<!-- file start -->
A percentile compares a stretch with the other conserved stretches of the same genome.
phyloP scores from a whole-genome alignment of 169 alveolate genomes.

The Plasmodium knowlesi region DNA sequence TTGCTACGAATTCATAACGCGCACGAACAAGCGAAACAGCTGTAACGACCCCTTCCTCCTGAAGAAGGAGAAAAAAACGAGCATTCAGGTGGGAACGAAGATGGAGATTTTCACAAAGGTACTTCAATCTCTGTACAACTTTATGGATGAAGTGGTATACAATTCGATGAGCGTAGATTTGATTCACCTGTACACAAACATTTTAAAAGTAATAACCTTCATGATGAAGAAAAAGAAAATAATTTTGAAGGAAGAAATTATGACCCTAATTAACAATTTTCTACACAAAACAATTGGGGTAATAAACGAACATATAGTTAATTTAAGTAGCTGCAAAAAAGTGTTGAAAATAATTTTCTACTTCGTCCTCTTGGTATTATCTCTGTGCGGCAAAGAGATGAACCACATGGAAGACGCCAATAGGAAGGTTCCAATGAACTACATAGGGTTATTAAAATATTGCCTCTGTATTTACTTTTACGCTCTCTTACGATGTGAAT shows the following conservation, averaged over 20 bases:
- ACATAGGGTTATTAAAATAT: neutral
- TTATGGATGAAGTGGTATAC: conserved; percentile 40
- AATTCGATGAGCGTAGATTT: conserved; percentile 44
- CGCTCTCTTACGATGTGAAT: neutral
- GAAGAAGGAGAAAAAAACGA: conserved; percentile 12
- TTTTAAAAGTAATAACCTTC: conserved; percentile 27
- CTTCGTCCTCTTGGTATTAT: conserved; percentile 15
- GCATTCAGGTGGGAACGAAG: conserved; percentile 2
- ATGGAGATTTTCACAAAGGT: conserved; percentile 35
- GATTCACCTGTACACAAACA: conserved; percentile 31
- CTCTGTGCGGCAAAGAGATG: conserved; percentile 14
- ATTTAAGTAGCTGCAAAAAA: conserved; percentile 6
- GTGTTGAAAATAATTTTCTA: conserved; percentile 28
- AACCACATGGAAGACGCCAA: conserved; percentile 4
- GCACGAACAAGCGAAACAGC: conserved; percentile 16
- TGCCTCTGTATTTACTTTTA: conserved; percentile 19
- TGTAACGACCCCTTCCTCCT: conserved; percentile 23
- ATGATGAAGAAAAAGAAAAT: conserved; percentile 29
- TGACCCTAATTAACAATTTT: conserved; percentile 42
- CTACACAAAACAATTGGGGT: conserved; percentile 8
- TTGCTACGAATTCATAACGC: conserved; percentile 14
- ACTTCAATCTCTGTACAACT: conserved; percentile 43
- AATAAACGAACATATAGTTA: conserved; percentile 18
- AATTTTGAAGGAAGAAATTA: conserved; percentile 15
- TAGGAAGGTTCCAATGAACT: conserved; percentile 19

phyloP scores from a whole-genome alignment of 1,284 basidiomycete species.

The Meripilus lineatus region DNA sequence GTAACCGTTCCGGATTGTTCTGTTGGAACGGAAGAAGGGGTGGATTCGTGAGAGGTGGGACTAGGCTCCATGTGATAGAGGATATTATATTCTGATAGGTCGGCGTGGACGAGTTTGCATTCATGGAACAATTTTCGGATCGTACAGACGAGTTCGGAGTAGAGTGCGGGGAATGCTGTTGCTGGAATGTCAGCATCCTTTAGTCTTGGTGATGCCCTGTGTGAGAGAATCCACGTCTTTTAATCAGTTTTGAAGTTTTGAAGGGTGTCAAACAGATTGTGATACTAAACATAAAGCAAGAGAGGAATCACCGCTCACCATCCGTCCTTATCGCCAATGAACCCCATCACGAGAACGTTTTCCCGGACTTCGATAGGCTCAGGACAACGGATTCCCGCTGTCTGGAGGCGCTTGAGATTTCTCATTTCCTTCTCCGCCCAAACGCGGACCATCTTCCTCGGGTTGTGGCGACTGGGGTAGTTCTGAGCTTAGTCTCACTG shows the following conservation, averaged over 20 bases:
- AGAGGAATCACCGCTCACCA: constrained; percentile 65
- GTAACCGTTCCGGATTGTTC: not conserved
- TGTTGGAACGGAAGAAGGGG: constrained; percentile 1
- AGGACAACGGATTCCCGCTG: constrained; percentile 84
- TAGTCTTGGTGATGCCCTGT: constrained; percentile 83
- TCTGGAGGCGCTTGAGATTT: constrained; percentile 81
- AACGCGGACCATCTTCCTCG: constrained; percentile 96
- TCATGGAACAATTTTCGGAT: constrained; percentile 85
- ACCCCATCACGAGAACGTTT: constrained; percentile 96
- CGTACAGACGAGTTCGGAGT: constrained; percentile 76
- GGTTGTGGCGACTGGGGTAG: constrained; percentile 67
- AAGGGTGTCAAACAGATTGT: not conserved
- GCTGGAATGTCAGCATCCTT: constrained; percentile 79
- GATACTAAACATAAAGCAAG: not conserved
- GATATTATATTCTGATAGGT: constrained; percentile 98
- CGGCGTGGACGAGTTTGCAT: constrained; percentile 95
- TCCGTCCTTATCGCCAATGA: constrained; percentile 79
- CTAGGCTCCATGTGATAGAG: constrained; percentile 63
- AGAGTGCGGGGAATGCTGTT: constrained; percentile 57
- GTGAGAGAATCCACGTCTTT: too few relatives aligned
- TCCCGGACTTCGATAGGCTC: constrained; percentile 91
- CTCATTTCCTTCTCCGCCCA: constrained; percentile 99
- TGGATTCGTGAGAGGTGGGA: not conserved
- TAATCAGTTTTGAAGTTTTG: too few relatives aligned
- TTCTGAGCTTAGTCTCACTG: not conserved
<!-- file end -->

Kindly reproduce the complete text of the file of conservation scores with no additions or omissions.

A percentile compares a stretch with the other conserved stretches of the same genome.
phyloP scores from a whole-genome alignment of 169 alveolate genomes.

The Plasmodium knowlesi region DNA sequence TTGCTACGAATTCATAACGCGCACGAACAAGCGAAACAGCTGTAACGACCCCTTCCTCCTGAAGAAGGAGAAAAAAACGAGCATTCAGGTGGGAACGAAGATGGAGATTTTCACAAAGGTACTTCAATCTCTGTACAACTTTATGGATGAAGTGGTATACAATTCGATGAGCGTAGATTTGATTCACCTGTACACAAACATTTTAAAAGTAATAACCTTCATGATGAAGAAAAAGAAAATAATTTTGAAGGAAGAAATTATGACCCTAATTAACAATTTTCTACACAAAACAATTGGGGTAATAAACGAACATATAGTTAATTTAAGTAGCTGCAAAAAAGTGTTGAAAATAATTTTCTACTTCGTCCTCTTGGTATTATCTCTGTGCGGCAAAGAGATGAACCACATGGAAGACGCCAATAGGAAGGTTCCAATGAACTACATAGGGTTATTAAAATATTGCCTCTGTATTTACTTTTACGCTCTCTTACGATGTGAAT shows the following conservation, averaged over 20 bases:
- ACATAGGGTTATTAAAATAT: neutral
- TTATGGATGAAGTGGTATAC: conserved; percentile 40
- AATTCGATGAGCGTAGATTT: conserved; percentile 44
- CGCTCTCTTACGATGTGAAT: neutral
- GAAGAAGGAGAAAAAAACGA: conserved; percentile 12
- TTTTAAAAGTAATAACCTTC: conserved; percentile 27
- CTTCGTCCTCTTGGTATTAT: conserved; percentile 15
- GCATTCAGGTGGGAACGAAG: conserved; percentile 2
- ATGGAGATTTTCACAAAGGT: conserved; percentile 35
- GATTCACCTGTACACAAACA: conserved; percentile 31
- CTCTGTGCGGCAAAGAGATG: conserved; percentile 14
- ATTTAAGTAGCTGCAAAAAA: conserved; percentile 6
- GTGTTGAAAATAATTTTCTA: conserved; percentile 28
- AACCACATGGAAGACGCCAA: conserved; percentile 4
- GCACGAACAAGCGAAACAGC: conserved; percentile 16
- TGCCTCTGTATTTACTTTTA: conserved; percentile 19
- TGTAACGACCCCTTCCTCCT: conserved; percentile 23
- ATGATGAAGAAAAAGAAAAT: conserved; percentile 29
- TGACCCTAATTAACAATTTT: conserved; percentile 42
- CTACACAAAACAATTGGGGT: conserved; percentile 8
- TTGCTACGAATTCATAACGC: conserved; percentile 14
- ACTTCAATCTCTGTACAACT: conserved; percentile 43
- AATAAACGAACATATAGTTA: conserved; percentile 18
- AATTTTGAAGGAAGAAATTA: conserved; percentile 15
- TAGGAAGGTTCCAATGAACT: conserved; percentile 19

phyloP scores from a whole-genome alignment of 1,284 basidiomycete species.

The Meripilus lineatus region DNA sequence GTAACCGTTCCGGATTGTTCTGTTGGAACGGAAGAAGGGGTGGATTCGTGAGAGGTGGGACTAGGCTCCATGTGATAGAGGATATTATATTCTGATAGGTCGGCGTGGACGAGTTTGCATTCATGGAACAATTTTCGGATCGTACAGACGAGTTCGGAGTAGAGTGCGGGGAATGCTGTTGCTGGAATGTCAGCATCCTTTAGTCTTGGTGATGCCCTGTGTGAGAGAATCCACGTCTTTTAATCAGTTTTGAAGTTTTGAAGGGTGTCAAACAGATTGTGATACTAAACATAAAGCAAGAGAGGAATCACCGCTCACCATCCGTCCTTATCGCCAATGAACCCCATCACGAGAACGTTTTCCCGGACTTCGATAGGCTCAGGACAACGGATTCCCGCTGTCTGGAGGCGCTTGAGATTTCTCATTTCCTTCTCCGCCCAAACGCGGACCATCTTCCTCGGGTTGTGGCGACTGGGGTAGTTCTGAGCTTAGTCTCACTG shows the following conservation, averaged over 20 bases:
- AGAGGAATCACCGCTCACCA: constrained; percentile 65
- GTAACCGTTCCGGATTGTTC: not conserved
- TGTTGGAACGGAAGAAGGGG: constrained; percentile 1
- AGGACAACGGATTCCCGCTG: constrained; percentile 84
- TAGTCTTGGTGATGCCCTGT: constrained; percentile 83
- TCTGGAGGCGCTTGAGATTT: constrained; percentile 81
- AACGCGGACCATCTTCCTCG: constrained; percentile 96
- TCATGGAACAATTTTCGGAT: constrained; percentile 85
- ACCCCATCACGAGAACGTTT: constrained; percentile 96
- CGTACAGACGAGTTCGGAGT: constrained; percentile 76
- GGTTGTGGCGACTGGGGTAG: constrained; percentile 67
- AAGGGTGTCAAACAGATTGT: not conserved
- GCTGGAATGTCAGCATCCTT: constrained; percentile 79
- GATACTAAACATAAAGCAAG: not conserved
- GATATTATATTCTGATAGGT: constrained; percentile 98
- CGGCGTGGACGAGTTTGCAT: constrained; percentile 95
- TCCGTCCTTATCGCCAATGA: constrained; percentile 79
- CTAGGCTCCATGTGATAGAG: constrained; percentile 63
- AGAGTGCGGGGAATGCTGTT: constrained; percentile 57
- GTGAGAGAATCCACGTCTTT: too few relatives aligned
- TCCCGGACTTCGATAGGCTC: constrained; percentile 91
- CTCATTTCCTTCTCCGCCCA: constrained; percentile 99
- TGGATTCGTGAGAGGTGGGA: not conserved
- TAATCAGTTTTGAAGTTTTG: too few relatives aligned
- TTCTGAGCTTAGTCTCACTG: not conserved